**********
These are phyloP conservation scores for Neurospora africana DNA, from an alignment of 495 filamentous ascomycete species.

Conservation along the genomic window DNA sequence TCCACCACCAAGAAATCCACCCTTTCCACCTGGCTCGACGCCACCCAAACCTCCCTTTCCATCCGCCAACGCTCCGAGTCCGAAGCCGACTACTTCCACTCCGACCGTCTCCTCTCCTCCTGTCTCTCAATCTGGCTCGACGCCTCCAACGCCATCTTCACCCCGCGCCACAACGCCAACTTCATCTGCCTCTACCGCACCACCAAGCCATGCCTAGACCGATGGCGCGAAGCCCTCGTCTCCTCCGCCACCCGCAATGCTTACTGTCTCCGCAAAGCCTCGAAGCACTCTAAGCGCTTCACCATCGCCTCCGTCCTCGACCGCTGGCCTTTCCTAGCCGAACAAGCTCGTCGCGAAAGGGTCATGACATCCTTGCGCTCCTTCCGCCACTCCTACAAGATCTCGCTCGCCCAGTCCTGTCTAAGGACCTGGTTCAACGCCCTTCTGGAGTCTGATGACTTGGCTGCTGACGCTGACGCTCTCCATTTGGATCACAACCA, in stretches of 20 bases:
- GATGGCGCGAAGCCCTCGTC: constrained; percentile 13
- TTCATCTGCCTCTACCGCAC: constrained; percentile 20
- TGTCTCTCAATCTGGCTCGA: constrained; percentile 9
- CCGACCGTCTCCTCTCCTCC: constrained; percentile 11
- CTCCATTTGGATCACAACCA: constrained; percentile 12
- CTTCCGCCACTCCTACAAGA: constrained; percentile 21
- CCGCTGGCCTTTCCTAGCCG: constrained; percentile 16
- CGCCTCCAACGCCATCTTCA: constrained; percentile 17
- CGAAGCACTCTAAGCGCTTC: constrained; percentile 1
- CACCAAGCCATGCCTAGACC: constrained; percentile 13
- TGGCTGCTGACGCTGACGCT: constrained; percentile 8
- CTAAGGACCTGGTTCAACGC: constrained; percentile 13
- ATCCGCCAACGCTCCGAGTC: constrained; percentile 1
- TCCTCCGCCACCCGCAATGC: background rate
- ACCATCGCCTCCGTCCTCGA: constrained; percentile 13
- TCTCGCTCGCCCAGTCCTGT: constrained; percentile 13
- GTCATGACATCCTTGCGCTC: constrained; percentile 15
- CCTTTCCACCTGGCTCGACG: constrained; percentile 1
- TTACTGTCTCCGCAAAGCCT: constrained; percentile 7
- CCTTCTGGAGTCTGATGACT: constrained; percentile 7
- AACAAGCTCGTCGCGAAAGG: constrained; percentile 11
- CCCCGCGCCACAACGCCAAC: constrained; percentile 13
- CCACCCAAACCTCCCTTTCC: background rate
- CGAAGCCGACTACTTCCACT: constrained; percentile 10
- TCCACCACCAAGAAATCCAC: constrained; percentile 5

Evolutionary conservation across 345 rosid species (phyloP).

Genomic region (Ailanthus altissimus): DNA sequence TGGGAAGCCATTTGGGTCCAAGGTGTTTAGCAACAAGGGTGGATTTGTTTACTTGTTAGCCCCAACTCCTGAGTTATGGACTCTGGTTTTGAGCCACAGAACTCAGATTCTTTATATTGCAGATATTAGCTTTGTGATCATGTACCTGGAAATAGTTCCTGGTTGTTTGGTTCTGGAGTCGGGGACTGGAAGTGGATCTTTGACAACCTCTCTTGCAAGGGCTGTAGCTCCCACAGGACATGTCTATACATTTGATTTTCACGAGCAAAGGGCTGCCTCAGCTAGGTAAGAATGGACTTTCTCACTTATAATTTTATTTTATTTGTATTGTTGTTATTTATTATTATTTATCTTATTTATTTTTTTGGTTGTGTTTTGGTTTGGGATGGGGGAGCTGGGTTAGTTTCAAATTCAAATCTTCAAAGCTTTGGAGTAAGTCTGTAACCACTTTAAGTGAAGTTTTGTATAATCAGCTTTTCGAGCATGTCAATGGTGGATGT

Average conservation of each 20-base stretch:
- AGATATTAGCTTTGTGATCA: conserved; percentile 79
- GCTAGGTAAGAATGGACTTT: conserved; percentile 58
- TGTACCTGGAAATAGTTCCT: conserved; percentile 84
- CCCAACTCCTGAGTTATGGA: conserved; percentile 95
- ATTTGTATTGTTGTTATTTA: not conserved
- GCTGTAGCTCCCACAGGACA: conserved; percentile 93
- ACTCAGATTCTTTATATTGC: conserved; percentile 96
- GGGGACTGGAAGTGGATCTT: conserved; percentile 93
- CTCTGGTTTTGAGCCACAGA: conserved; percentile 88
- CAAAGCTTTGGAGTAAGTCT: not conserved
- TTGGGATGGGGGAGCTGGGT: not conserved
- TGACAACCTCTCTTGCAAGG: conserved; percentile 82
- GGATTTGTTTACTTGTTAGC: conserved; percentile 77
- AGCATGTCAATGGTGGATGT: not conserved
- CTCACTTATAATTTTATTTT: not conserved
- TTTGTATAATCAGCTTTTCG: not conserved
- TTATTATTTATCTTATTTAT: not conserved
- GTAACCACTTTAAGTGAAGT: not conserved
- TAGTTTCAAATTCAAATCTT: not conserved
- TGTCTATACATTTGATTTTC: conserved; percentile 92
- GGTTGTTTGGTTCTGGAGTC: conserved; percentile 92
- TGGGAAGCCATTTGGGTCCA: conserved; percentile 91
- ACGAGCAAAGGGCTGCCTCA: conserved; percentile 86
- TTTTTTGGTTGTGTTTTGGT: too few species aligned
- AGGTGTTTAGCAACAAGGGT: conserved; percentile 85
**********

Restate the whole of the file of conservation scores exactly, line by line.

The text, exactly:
These are phyloP conservation scores for Neurospora africana DNA, from an alignment of 495 filamentous ascomycete species.

Conservation along the genomic window DNA sequence TCCACCACCAAGAAATCCACCCTTTCCACCTGGCTCGACGCCACCCAAACCTCCCTTTCCATCCGCCAACGCTCCGAGTCCGAAGCCGACTACTTCCACTCCGACCGTCTCCTCTCCTCCTGTCTCTCAATCTGGCTCGACGCCTCCAACGCCATCTTCACCCCGCGCCACAACGCCAACTTCATCTGCCTCTACCGCACCACCAAGCCATGCCTAGACCGATGGCGCGAAGCCCTCGTCTCCTCCGCCACCCGCAATGCTTACTGTCTCCGCAAAGCCTCGAAGCACTCTAAGCGCTTCACCATCGCCTCCGTCCTCGACCGCTGGCCTTTCCTAGCCGAACAAGCTCGTCGCGAAAGGGTCATGACATCCTTGCGCTCCTTCCGCCACTCCTACAAGATCTCGCTCGCCCAGTCCTGTCTAAGGACCTGGTTCAACGCCCTTCTGGAGTCTGATGACTTGGCTGCTGACGCTGACGCTCTCCATTTGGATCACAACCA, in stretches of 20 bases:
- GATGGCGCGAAGCCCTCGTC: constrained; percentile 13
- TTCATCTGCCTCTACCGCAC: constrained; percentile 20
- TGTCTCTCAATCTGGCTCGA: constrained; percentile 9
- CCGACCGTCTCCTCTCCTCC: constrained; percentile 11
- CTCCATTTGGATCACAACCA: constrained; percentile 12
- CTTCCGCCACTCCTACAAGA: constrained; percentile 21
- CCGCTGGCCTTTCCTAGCCG: constrained; percentile 16
- CGCCTCCAACGCCATCTTCA: constrained; percentile 17
- CGAAGCACTCTAAGCGCTTC: constrained; percentile 1
- CACCAAGCCATGCCTAGACC: constrained; percentile 13
- TGGCTGCTGACGCTGACGCT: constrained; percentile 8
- CTAAGGACCTGGTTCAACGC: constrained; percentile 13
- ATCCGCCAACGCTCCGAGTC: constrained; percentile 1
- TCCTCCGCCACCCGCAATGC: background rate
- ACCATCGCCTCCGTCCTCGA: constrained; percentile 13
- TCTCGCTCGCCCAGTCCTGT: constrained; percentile 13
- GTCATGACATCCTTGCGCTC: constrained; percentile 15
- CCTTTCCACCTGGCTCGACG: constrained; percentile 1
- TTACTGTCTCCGCAAAGCCT: constrained; percentile 7
- CCTTCTGGAGTCTGATGACT: constrained; percentile 7
- AACAAGCTCGTCGCGAAAGG: constrained; percentile 11
- CCCCGCGCCACAACGCCAAC: constrained; percentile 13
- CCACCCAAACCTCCCTTTCC: background rate
- CGAAGCCGACTACTTCCACT: constrained; percentile 10
- TCCACCACCAAGAAATCCAC: constrained; percentile 5

Evolutionary conservation across 345 rosid species (phyloP).

Genomic region (Ailanthus altissimus): DNA sequence TGGGAAGCCATTTGGGTCCAAGGTGTTTAGCAACAAGGGTGGATTTGTTTACTTGTTAGCCCCAACTCCTGAGTTATGGACTCTGGTTTTGAGCCACAGAACTCAGATTCTTTATATTGCAGATATTAGCTTTGTGATCATGTACCTGGAAATAGTTCCTGGTTGTTTGGTTCTGGAGTCGGGGACTGGAAGTGGATCTTTGACAACCTCTCTTGCAAGGGCTGTAGCTCCCACAGGACATGTCTATACATTTGATTTTCACGAGCAAAGGGCTGCCTCAGCTAGGTAAGAATGGACTTTCTCACTTATAATTTTATTTTATTTGTATTGTTGTTATTTATTATTATTTATCTTATTTATTTTTTTGGTTGTGTTTTGGTTTGGGATGGGGGAGCTGGGTTAGTTTCAAATTCAAATCTTCAAAGCTTTGGAGTAAGTCTGTAACCACTTTAAGTGAAGTTTTGTATAATCAGCTTTTCGAGCATGTCAATGGTGGATGT

Average conservation of each 20-base stretch:
- AGATATTAGCTTTGTGATCA: conserved; percentile 79
- GCTAGGTAAGAATGGACTTT: conserved; percentile 58
- TGTACCTGGAAATAGTTCCT: conserved; percentile 84
- CCCAACTCCTGAGTTATGGA: conserved; percentile 95
- ATTTGTATTGTTGTTATTTA: not conserved
- GCTGTAGCTCCCACAGGACA: conserved; percentile 93
- ACTCAGATTCTTTATATTGC: conserved; percentile 96
- GGGGACTGGAAGTGGATCTT: conserved; percentile 93
- CTCTGGTTTTGAGCCACAGA: conserved; percentile 88
- CAAAGCTTTGGAGTAAGTCT: not conserved
- TTGGGATGGGGGAGCTGGGT: not conserved
- TGACAACCTCTCTTGCAAGG: conserved; percentile 82
- GGATTTGTTTACTTGTTAGC: conserved; percentile 77
- AGCATGTCAATGGTGGATGT: not conserved
- CTCACTTATAATTTTATTTT: not conserved
- TTTGTATAATCAGCTTTTCG: not conserved
- TTATTATTTATCTTATTTAT: not conserved
- GTAACCACTTTAAGTGAAGT: not conserved
- TAGTTTCAAATTCAAATCTT: not conserved
- TGTCTATACATTTGATTTTC: conserved; percentile 92
- GGTTGTTTGGTTCTGGAGTC: conserved; percentile 92
- TGGGAAGCCATTTGGGTCCA: conserved; percentile 91
- ACGAGCAAAGGGCTGCCTCA: conserved; percentile 86
- TTTTTTGGTTGTGTTTTGGT: too few species aligned
- AGGTGTTTAGCAACAAGGGT: conserved; percentile 85